Longing, we say, because desire is full
of endless distances.”

30 March 2010

 "And we are put on earth a little space / That we may learn to bear the beams of love."

 the first was earth.  heavy steps upon the ground, heavy clods heaved upon my head.  dirt under the nails, a stone, a landslide.  fertile insatiable offering up the pleasure and the plague.  a garden overgrown in excess and neglect.  a junglebrain teeming with poison and gorgeousness.  a mountain you climb to find the gurucave empty.  seeds on the ground read like bones but left to the sun to suck and burn away.
the second was air.  a wind the blows down your throat displaces the breath in your cells with its own invisibility you cant see yourself for whats gone, blown away by the breeze smelling of cigarettes sweat and gear oil i remember the landscaper came to the office smelling of you and behind my desk i wept.  scathing, excoriating, black sand tornado leaving on the arid bed a beautiful outline of who id once been, a stark sketch, dust and ash in the eye.  driving the empty space deeper into me until theres nothing but the sound of a foreign engine and howling.
the third was fire.  a small wooden boat on a lake of fire im bailing blood and dreams back into the burning my body doesnt feel a thing.  fantastic spiral dance of biting gyrations a circle of fire a cornfield ablaze with pain and celebration, gunfire salute.  the bullets come down a little later leaving hissing holes in the boat the smell of woodsmoke the sound of something being dragged behind.  
its all been ravenous and unpredictable, intrinsic, essential.
the fourth is water.  learn to not struggle.  let go let it go breathe.  and the churn will cease to pull with ropes of foam youll find yourself buoyed up, the sun on your face, the reflection of stars in the pools of your hands.   remember, you are mostly water.  fill your body with light and dive down to whats been driven neath the waves, unwind her from the ropes, let her rise.
for water will feed the seed in the ground.  water will fill the dry bed with music.  water will bring the boat home. 

for Suzie, if shes out there.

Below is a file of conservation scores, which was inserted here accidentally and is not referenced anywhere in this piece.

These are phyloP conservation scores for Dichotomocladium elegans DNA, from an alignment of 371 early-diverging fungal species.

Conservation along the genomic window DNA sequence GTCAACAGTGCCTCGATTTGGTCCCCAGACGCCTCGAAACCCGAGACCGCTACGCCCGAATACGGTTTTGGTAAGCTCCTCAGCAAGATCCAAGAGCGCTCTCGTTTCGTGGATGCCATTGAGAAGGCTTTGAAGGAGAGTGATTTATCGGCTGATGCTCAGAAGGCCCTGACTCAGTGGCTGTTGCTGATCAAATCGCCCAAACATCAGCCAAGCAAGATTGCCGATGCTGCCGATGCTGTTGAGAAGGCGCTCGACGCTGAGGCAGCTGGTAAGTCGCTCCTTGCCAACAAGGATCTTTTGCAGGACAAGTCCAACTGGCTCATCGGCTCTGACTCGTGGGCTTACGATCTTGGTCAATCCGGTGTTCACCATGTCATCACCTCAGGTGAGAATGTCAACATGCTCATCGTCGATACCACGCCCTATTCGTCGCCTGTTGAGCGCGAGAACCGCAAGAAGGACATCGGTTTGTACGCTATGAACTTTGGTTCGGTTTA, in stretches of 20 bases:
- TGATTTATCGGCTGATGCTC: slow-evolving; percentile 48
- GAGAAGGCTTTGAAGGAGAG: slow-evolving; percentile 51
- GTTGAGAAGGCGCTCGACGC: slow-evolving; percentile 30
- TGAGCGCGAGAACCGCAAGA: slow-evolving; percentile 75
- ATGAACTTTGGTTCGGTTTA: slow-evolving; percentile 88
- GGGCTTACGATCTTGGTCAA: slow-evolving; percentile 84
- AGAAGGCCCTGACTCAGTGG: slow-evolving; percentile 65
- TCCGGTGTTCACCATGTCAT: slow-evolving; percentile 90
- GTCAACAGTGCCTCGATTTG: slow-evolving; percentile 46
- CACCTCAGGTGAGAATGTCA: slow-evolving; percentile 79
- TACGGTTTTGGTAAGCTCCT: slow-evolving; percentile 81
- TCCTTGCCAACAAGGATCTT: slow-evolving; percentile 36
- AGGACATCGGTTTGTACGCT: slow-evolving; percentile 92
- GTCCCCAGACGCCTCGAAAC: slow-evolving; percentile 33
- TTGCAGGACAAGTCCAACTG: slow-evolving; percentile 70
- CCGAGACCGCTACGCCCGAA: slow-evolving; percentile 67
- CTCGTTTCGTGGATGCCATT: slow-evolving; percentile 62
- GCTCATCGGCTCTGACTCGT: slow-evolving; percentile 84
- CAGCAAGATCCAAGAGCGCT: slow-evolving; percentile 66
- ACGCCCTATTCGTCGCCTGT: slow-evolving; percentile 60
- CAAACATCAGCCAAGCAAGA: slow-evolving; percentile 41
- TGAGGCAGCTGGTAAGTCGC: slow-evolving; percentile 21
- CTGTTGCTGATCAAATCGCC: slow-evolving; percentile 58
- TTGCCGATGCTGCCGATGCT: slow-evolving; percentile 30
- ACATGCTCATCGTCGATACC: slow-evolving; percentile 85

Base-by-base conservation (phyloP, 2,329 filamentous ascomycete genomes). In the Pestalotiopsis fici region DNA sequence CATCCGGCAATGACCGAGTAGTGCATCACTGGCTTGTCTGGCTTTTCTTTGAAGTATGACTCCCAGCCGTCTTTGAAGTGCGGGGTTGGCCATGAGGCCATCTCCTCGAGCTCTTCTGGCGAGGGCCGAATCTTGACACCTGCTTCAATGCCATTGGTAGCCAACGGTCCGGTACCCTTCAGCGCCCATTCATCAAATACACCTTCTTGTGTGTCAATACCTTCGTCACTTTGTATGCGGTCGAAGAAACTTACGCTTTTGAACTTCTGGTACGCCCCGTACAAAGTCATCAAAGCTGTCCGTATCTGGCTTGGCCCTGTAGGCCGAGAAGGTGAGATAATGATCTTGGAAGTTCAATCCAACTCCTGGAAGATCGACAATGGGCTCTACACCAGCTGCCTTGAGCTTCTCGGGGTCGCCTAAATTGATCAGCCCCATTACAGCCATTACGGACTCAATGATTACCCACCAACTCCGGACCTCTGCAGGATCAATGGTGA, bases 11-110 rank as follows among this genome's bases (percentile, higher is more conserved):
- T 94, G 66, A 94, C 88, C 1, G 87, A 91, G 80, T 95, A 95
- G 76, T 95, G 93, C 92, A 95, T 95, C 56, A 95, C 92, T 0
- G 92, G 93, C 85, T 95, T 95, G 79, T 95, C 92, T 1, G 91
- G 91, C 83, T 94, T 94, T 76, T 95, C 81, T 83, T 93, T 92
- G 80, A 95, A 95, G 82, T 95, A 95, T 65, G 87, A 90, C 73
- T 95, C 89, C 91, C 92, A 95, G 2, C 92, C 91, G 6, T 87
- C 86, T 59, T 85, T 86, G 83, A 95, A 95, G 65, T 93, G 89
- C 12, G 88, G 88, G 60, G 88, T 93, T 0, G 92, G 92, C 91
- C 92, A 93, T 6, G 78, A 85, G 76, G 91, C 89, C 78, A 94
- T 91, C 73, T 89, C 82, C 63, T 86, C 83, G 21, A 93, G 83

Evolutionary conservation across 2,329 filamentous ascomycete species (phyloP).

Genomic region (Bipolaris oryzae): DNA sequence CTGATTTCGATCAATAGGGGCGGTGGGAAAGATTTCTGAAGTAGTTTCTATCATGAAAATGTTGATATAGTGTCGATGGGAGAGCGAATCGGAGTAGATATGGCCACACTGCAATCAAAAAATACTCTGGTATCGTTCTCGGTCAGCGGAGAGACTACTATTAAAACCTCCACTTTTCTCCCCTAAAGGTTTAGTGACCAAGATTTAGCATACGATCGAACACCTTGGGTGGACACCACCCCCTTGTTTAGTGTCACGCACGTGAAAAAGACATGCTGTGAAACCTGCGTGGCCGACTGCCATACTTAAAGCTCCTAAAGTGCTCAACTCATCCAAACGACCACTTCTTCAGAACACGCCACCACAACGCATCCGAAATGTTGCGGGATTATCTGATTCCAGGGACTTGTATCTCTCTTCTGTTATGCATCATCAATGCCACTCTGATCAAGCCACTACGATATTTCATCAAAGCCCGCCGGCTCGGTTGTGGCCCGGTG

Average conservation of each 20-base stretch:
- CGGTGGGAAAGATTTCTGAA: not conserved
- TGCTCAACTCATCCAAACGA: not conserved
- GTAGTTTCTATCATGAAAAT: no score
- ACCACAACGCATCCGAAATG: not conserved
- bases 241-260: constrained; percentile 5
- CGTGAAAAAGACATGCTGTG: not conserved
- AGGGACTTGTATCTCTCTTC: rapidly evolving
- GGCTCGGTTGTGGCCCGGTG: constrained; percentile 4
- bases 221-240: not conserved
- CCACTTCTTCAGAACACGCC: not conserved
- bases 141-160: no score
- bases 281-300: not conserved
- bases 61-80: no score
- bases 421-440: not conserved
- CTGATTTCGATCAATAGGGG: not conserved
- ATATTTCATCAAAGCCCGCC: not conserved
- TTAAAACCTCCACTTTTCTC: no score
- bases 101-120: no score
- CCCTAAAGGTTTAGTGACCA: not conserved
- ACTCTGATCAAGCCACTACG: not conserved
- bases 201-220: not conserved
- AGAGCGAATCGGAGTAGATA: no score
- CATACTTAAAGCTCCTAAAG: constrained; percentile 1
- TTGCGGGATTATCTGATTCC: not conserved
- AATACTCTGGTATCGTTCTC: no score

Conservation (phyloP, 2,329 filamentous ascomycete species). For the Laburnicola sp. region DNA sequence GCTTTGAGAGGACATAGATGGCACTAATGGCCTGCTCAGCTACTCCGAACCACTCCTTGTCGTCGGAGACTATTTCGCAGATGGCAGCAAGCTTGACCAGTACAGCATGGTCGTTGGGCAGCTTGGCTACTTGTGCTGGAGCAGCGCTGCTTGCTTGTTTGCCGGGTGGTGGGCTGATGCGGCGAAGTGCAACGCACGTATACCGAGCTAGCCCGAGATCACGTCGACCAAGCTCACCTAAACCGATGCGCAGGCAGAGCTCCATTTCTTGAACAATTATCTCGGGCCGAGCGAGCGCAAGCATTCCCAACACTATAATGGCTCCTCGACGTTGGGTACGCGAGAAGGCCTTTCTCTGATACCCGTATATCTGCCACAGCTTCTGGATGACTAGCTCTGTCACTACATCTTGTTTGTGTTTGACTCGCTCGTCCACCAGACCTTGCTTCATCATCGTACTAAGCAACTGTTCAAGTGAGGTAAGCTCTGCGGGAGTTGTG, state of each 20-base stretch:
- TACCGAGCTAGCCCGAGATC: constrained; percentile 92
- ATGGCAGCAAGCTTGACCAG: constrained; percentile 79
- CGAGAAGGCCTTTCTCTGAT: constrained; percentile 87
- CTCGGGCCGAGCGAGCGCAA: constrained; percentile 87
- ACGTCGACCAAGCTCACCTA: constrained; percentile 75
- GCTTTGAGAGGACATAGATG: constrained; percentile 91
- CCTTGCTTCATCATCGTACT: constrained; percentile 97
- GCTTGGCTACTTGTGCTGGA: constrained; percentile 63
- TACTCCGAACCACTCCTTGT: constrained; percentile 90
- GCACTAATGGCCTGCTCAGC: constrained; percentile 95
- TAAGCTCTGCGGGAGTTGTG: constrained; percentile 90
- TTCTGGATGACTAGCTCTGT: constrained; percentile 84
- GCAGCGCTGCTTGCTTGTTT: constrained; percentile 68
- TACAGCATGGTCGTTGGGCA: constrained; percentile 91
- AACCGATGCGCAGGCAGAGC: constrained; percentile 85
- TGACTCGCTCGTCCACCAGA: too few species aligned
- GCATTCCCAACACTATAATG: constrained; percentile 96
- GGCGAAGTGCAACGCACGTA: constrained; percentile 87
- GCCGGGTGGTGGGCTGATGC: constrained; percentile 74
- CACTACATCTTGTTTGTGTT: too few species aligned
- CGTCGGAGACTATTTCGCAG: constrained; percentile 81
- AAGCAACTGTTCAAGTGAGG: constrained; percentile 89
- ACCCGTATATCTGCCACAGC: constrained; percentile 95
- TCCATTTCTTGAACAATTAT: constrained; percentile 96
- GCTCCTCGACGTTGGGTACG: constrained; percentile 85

from wag, bark, love.

 song of the day, for the kid at my old liquor store:

ten for today:

1.    waking up with toots and abba in my head
2.    the music of carla bruni, of all things
3.    unexpected breakfast rendezvous
4.    followed by a wander in my favorite place
5.    feeling the way i do, more settled, more true
6.    i get to go
7.    the blinkythingy just started working, as did the ice machine
8.    the moon this morning, a magickal, miraculous rosygolden form in the morning air
9.    music
10.  love, despite it all.

happy birthday, brother vincent
"But I always think that the best way to know God is to love many things."

todays random wordticket poem:
sparks float
pools, falls
ready to fly

this ones for Beloved

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Blessed Be.

"And if the question were asked: What is more real, the mundane or the sublime? most would hesitate before they gave an answer. On the one side, details: say, the aftermath of a breakfast, dirty chipped plates in the sink, their rims encrusted with egg yolk. Against this, the unnameable: small aching heart with boasts, what can you know? Outside the cage of everything we ever heard or saw, beyond, outside, above, there lies the real, hiding as long as we shall live, there stretch and trail the millions of names of God burning across the eons. When all through this our end will come before we even know the names of us.

For many the egg yolk prevails." -L.M.

"Love many things, for therein lies the true strength, and whosoever loves much performs much, and can accomplish much, and what is done in love is done well."

"The perfection of the Absolute where all Becoming stops and pure Being, immutable, timeless, unchanging, hangs forever like a ripe peach upon the bough." -E.A.

"...and the whole incident was incredibly frazzling and angst-rod and filled almost a whole mead notebook and is here recounted in only its barest psycho-skeletal outline." -D.F.W.

"At the top of the mountain, we are all snow leopards." -H.S.T.

"Only when we are no longer afraid do we begin to live." -D.T.
"Cometh a voice: My children, hear; From the crowded street and the close-packed mart I call you back with my message clear, back to my lap and my loving heart. Long have ye left me, journeying on by range and river and grassy plain, to the teeming towns where the rest have gone - come back, come back to my arms again. So shall ye lose the foolish needs that gnaw your souls; and my touch shall serve to heal the fretted nerve. Treading the turf that ye once loved well, instead of the stones of the city's street, ye shall hear nor din nor drunken yell, but the wind that croons in the ripening wheat. I that am old have seen long since ruin of palaces made with hands for the soldier-king and the priest and prince whose cities crumble in desert sands. But still the furrow in many a clime yields softly under the ploughman's feet; still there is seeding and harvest time, and the wind still croons in the ripening wheat. The works of man are but little worth; for a time they stand, for a space endure; but turn once more to your mother - Earth, my gifts are gracious, my works are sure. Instead of the strife and pain I give you peace, with its blessing sweet. Come back, come back to my arms again, for the wind still croons in the ripening wheat."
-John Sandes, The Earth-Mother (excerpt, 1918)